“The cost of deploying a service is all infrastructure. The difference between the infrastructure being an anchor around the neck of AWS shareholders, versus a group that is capable of helping reduce prices 38 times all comes down to the costs of the infrastructure. All of our engineers are focused on that problem.”
2. Supply chain efficiencies
Analysts note that even using custom hardware, Amazon’s storage prices have dropped at a pace that well and truly outstrips Moore’s Law.
Two theories have been put forward to explain the phenomenon – neither of which have directly been confirmed by the company.
First, spinning disk has a high failure rate, so to account for returns, manufacturers usually build the cost of processing, shipping and replacing product into the price of each unit.
iTnews understands that AWS negotiated a discounted price with at least one of its disk suppliers [Seagate] to purchase bulk hard drives under the understanding that none will ever be returned. When a drive breaks at AWS, it is swapped out at speed.
Amazon has confirmed that no disk drive – or any component used to supply a customer a service – leaves an AWS facility without being "demagnetised and shredded". A spokesperson said this process is driven by the data privacy needs of customers. It nonetheless drives a better price for AWS.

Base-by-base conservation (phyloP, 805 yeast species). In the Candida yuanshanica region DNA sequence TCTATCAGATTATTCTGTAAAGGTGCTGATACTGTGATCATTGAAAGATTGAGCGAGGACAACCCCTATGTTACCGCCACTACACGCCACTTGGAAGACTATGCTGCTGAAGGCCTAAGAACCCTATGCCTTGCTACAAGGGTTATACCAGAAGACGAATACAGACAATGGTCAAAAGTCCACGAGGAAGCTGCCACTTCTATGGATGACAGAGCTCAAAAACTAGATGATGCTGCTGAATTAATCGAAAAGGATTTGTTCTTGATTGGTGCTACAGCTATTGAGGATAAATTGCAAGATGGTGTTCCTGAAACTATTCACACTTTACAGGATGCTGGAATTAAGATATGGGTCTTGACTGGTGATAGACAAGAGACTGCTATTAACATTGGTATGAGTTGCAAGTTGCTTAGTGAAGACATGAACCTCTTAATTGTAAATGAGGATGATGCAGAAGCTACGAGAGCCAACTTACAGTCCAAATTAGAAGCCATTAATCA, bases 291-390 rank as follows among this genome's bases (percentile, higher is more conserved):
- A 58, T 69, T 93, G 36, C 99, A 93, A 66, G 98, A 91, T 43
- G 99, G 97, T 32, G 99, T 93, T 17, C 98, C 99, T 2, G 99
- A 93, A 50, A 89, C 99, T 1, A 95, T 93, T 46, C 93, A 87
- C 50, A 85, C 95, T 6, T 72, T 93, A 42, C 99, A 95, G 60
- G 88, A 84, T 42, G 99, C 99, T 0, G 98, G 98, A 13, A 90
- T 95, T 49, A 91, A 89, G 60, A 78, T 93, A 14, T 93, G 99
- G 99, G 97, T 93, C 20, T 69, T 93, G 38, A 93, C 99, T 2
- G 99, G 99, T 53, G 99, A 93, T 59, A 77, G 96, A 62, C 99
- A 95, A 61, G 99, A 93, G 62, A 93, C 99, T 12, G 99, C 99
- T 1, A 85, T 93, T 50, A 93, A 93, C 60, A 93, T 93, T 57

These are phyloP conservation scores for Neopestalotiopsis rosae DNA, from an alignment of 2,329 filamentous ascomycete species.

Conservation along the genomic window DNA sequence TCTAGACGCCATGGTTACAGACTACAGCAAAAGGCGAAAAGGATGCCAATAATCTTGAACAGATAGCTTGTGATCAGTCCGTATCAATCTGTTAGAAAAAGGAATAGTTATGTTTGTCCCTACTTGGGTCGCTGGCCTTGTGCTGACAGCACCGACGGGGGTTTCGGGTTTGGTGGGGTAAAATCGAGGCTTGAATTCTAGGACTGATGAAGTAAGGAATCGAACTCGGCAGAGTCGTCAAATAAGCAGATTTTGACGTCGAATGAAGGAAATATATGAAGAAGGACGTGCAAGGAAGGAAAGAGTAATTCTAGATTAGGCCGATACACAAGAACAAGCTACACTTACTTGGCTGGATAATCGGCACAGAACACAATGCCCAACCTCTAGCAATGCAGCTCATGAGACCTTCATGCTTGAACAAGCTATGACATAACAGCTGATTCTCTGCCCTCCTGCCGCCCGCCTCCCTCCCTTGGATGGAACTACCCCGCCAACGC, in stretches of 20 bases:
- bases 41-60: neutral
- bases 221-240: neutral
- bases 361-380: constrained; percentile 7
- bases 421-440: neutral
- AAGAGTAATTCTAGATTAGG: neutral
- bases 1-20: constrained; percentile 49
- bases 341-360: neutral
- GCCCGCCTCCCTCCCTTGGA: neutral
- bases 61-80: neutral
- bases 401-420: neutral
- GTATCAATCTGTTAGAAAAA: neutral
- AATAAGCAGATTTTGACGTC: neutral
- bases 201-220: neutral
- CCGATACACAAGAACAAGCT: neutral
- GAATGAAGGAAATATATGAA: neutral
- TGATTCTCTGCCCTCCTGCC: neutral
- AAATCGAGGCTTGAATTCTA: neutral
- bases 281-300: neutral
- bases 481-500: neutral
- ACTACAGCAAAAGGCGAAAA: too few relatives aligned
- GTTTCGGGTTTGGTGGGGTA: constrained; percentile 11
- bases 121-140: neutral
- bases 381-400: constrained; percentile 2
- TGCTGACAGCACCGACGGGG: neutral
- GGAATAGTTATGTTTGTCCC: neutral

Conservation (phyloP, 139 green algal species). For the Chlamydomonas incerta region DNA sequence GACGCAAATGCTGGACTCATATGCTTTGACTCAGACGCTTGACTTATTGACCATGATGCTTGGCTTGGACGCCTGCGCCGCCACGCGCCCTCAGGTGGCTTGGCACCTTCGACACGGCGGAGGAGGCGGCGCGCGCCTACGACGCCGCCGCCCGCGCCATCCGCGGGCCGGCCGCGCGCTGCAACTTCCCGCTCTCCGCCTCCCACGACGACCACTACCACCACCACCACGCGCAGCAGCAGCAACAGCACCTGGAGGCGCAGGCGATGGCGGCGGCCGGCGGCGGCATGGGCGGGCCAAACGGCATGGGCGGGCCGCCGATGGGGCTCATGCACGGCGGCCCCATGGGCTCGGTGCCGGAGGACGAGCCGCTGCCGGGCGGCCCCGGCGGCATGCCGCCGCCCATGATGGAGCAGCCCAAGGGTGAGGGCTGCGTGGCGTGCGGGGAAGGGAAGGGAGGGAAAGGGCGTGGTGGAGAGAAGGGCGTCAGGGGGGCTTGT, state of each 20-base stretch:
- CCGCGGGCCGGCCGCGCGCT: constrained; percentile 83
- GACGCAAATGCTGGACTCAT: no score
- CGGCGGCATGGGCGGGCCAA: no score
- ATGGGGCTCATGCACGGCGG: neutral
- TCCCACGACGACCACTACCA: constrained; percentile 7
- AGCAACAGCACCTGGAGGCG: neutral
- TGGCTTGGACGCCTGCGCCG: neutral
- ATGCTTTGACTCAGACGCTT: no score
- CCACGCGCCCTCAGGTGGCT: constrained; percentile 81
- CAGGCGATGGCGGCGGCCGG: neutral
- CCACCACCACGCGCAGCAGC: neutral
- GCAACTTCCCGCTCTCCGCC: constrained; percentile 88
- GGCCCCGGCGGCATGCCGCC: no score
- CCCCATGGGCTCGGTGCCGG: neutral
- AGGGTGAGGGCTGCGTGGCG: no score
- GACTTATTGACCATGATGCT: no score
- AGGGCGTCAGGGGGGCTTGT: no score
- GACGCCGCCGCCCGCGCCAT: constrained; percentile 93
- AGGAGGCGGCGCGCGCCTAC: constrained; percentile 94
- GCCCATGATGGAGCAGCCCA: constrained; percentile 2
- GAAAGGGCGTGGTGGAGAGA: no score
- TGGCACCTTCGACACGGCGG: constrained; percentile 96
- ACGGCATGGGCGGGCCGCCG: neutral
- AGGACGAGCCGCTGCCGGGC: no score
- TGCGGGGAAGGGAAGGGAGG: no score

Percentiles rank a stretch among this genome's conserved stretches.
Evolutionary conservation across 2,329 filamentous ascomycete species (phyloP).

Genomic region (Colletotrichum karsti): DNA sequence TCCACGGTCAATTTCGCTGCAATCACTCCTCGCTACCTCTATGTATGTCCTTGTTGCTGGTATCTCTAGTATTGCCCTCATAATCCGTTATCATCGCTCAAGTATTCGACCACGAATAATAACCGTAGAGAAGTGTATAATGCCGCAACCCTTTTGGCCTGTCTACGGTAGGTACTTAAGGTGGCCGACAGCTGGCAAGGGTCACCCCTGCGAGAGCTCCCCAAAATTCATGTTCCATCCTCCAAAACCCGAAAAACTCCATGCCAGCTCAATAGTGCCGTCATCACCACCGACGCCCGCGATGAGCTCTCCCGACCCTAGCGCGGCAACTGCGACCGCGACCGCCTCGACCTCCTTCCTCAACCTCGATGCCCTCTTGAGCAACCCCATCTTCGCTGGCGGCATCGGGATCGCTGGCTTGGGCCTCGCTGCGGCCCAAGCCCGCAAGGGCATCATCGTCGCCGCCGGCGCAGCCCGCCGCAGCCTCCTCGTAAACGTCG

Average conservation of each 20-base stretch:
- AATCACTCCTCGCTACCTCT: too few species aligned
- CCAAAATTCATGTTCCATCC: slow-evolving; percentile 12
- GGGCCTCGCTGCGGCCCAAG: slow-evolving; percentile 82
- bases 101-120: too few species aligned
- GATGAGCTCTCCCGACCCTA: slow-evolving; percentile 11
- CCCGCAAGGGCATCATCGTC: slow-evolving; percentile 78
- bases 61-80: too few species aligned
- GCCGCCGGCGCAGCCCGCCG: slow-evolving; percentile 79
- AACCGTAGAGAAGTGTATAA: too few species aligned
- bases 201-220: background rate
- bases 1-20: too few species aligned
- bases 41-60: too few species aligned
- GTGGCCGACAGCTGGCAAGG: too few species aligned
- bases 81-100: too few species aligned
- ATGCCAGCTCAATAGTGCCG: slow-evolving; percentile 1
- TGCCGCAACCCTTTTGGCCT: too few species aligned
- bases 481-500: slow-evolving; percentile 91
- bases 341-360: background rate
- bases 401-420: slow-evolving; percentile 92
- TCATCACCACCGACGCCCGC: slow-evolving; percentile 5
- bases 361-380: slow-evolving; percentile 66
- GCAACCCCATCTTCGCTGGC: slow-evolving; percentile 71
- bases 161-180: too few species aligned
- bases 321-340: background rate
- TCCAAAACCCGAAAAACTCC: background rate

The other key theory on Amazon’s storage prices concerns whether it is feasible the ludicrously low-cost Glacier archive storage service could be based on disk. In Sydney, Glacier is priced at just $0.012 per GB.
iTnews has speculated in the past that the cost and performance of the service suggests it can only be based, at least, partly, on tape.
Jassy wouldn’t be drawn on whether the theory is correct, saying only that automation was the key difference between traditional tape libraries and “what we do with Glacier”.
“It’s pretty different [to a standard tape library], I’ll leave it at that,” he said.
Negotiating discounts on streamlined hardware is only possible for those organisations that have achieved significant scale.
AWS began its cloud journey with considerable bargaining power as an online retailer, and eight years later, its scale is staggering.
Analyst body Canalys last year predicted AWS's 2013 revenues would top $3.8 billion – more than the next five major IaaS players combined. Gartner has also stated that AWS has five times the compute capacity of the next 14 providers combined. Amazon does not break out AWS results.
Hamilton noted that each day, AWS adds as much server capacity to its compute cloud as the whole of Amazon’s retail arm utilised in 2003, which at the time was a US$7 billion business.
That said, he insisted scale doesn’t equate to AWS powering thousands of servers that sit under-utilised at any point in time. One of the primary reasons the company uses contract manufacturing and sources its own components is to ensure a just-in-time build of infrastructure and “not have resources lying fallow in the data centre that yet to deliver value.”